Before the month of May 326 BC was over, Alexander set out on his journey for the Eastern Ocean , never again to return to Taxila. But that was an ambition never to be fulfilled. On the banks of the Beas, not far from modern Amritsar, his soldiers, weary in body and soul from years of incessant warfare and dispirited by talk of the great strength of the empire of Magadha, mutinied, forcing the conqueror to turn homeward. Sailing down the Jhelum and the Sindhu, he led his army on a near suicidal march across the sun bleached, waterless wastes of Makran. When Alexander arrived in Babylon not yet thirty three, his body ached from a dozen old wounds of the Indian Campaign, the still youthful face was lined, and streaks of silver shone through the blond head. This was a time to begin consolidating the empire and to plan the Arabian Campaign. But that again was to remain an ambition unfulfilled.

Boating on the Euphrates Alexander contracted a fever, and within days, lay dying. Hephaestion, long his most obvious successor, was already dead; Alexander IV, his son from Roxane the Bactrian princess, the king's only real heterosexual attachment, was yet to be born; Arridaeus, his adult half brother was an imbecile. The question, therefore, supreme in every mind was concerning the succession. Just before he died, Alexander handed the royal ring to Perdiccas, in whose hands he is said also to have placed his wife's hand. But when asked as to whom the sovereignty went, he is reported to have whispered, 'to the strongest'. And so, with Alexander's body scarcely cold, began the violent struggle for that distinction - a struggle that was to last two generations.

With the departure of Alexander, there began in the subcontinent a period whose exact details will perhaps never be known: the rise to power of Chandragupta Maurya. In 324 BC while yet in Carmania (southeast Iran), Alexander, hearing of the murder of Philip, the satrap of Taxila, at the hands of his own officers, advised Ambhi to continue ruling in conjunction with Eudamus, a Thracian officer. Not long afterwards we hear of the Thracian treacherously murdering King Porus and, in 317 BC, deserting Taxila to join the War of the Successors on the side of Alexander's secretary Eumenes.

It has been suggested that Chandragupta who had risen to power around 322 BC was crowned at Taxila. This seems unlikely because in that year the city would still have been firmly in the hands of Ambhi and Eudamus. Wherever he rose to power does not concern us, but shortly afterwards, Chandragupta had displaced the unpopular Nanda king of Magadha to become master of the great city of Patliputra. Within years Taxila, too, was part of the Mauryan kingdom that stretched from the banks of the Ganga to the Sindhu. History is silent on the fate of Ambhi, however. As for Greek garrisons, if after the desertion of Eudamus any survived, they were now wiped out. The remainder of the European population was absorbed locally.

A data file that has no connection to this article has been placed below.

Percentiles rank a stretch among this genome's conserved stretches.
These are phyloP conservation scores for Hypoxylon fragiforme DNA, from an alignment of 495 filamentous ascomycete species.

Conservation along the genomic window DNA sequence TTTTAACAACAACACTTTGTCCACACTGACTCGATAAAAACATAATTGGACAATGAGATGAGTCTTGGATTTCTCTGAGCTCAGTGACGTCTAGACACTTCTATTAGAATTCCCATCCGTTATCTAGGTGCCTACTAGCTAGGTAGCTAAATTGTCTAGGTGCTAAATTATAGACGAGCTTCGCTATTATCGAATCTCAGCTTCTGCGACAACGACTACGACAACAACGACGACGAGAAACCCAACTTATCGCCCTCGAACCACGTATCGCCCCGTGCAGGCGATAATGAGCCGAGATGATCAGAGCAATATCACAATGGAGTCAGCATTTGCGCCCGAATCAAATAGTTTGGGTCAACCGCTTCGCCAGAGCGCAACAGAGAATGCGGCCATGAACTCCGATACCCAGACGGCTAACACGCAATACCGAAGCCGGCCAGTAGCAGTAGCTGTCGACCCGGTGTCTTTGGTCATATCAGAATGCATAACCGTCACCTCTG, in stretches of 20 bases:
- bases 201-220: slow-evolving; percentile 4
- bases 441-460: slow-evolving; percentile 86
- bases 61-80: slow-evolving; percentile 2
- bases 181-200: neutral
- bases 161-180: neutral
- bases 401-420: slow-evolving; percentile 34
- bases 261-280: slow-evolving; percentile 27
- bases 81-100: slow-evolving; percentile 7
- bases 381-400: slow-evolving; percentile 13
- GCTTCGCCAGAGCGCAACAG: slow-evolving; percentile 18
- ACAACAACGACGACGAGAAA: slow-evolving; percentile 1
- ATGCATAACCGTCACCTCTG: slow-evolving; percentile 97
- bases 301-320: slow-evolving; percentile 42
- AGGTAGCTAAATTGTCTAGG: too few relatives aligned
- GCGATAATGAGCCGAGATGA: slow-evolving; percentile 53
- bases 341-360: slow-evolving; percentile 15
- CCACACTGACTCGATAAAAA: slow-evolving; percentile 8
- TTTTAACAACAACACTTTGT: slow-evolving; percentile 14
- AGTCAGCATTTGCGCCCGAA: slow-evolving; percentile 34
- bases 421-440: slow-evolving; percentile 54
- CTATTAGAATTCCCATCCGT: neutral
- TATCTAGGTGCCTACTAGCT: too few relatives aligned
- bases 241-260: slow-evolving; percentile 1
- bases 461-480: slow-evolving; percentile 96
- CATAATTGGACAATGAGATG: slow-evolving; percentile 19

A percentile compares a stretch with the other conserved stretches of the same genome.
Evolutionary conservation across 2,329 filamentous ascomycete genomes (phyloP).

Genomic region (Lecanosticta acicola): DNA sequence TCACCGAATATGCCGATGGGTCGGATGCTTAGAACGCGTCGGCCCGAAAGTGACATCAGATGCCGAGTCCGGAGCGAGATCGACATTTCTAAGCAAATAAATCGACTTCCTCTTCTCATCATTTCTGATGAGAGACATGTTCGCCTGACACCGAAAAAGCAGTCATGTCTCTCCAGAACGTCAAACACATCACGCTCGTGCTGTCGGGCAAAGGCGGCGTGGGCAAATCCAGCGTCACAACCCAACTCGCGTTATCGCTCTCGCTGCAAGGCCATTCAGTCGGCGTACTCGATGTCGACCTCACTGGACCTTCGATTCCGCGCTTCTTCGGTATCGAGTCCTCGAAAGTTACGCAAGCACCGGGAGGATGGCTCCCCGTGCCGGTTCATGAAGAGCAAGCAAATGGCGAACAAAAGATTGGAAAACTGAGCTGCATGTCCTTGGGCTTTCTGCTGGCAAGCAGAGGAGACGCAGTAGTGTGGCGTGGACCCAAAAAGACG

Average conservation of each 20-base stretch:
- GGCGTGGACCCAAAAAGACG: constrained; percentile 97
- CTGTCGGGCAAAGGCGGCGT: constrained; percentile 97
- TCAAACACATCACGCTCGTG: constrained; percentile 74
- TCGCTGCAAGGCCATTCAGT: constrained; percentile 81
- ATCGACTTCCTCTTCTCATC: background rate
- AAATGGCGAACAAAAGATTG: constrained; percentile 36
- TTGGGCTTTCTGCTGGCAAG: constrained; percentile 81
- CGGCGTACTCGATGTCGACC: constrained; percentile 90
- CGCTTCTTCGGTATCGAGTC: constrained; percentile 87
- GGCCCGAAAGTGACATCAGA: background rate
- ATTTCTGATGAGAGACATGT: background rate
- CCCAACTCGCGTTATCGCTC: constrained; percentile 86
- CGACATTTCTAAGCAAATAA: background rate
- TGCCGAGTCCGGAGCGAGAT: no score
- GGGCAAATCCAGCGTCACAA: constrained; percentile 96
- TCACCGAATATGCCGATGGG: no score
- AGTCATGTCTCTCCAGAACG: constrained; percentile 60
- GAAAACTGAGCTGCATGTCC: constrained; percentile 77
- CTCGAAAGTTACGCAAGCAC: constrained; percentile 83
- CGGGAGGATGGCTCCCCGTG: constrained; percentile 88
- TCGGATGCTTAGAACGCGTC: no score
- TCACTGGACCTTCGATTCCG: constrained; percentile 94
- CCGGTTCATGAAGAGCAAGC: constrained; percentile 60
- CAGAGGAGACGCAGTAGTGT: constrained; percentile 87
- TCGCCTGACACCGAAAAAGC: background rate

In 305 BC Seleucus Nikator, the new master of Syria, set out at the head of a vast army in an attempt to emulate Alexander in unifying the Eastern Empire. However, when this army met the Mauryan forces west of the Sindhu, Seleucus saw the futility of battle against the awesome host. Gifts and ambassadors were exchanged, peace was established and Chandragupta was left to govern his vast empire as he pleased. Presumably leaving Taxila to his minions, Chandragupta retired to the capital of Patliputra. In the relative peace of the new sovereignty, the university town of Taxila continued to expand and grow beyond the restricting walls of Bhir, with the richer segment of the population moving to the suburb marked by Sirkap. In the early years of the 3rd century BC, travellers coming down the low hills in the northwest would have been greeted by the sight of two or three groups of habitation sprinkled along the Tamrah rivulet.

Shortly afterwards Taxila, which the Greeks had found 'governed by good laws', was no longer the same. Chandragupta's tenuous hold from far away Patliputra weakened and corrupted the administration of Taxila. During the reign of his son Bindusara (reigned BC 298 - 274), we hear of the latter's son Susima being sent to Taxila to quell a rebellion that had broken out against the oppression of the local governor. The prince was unable to bring the Taxilians to terms and was replaced by his younger brother Asoka. To this prince the people readily submitted and in Taxila he was to continue as Bindusara's viceroy. Taxila evidently ranked high in importance, for when trouble erupted during the reign of Chandragupta it was Bindusara, the crown prince, who was sent out to settle affairs. And subsequently when Susima failed, the younger but far more prudent Asoka was entrusted the difficult task.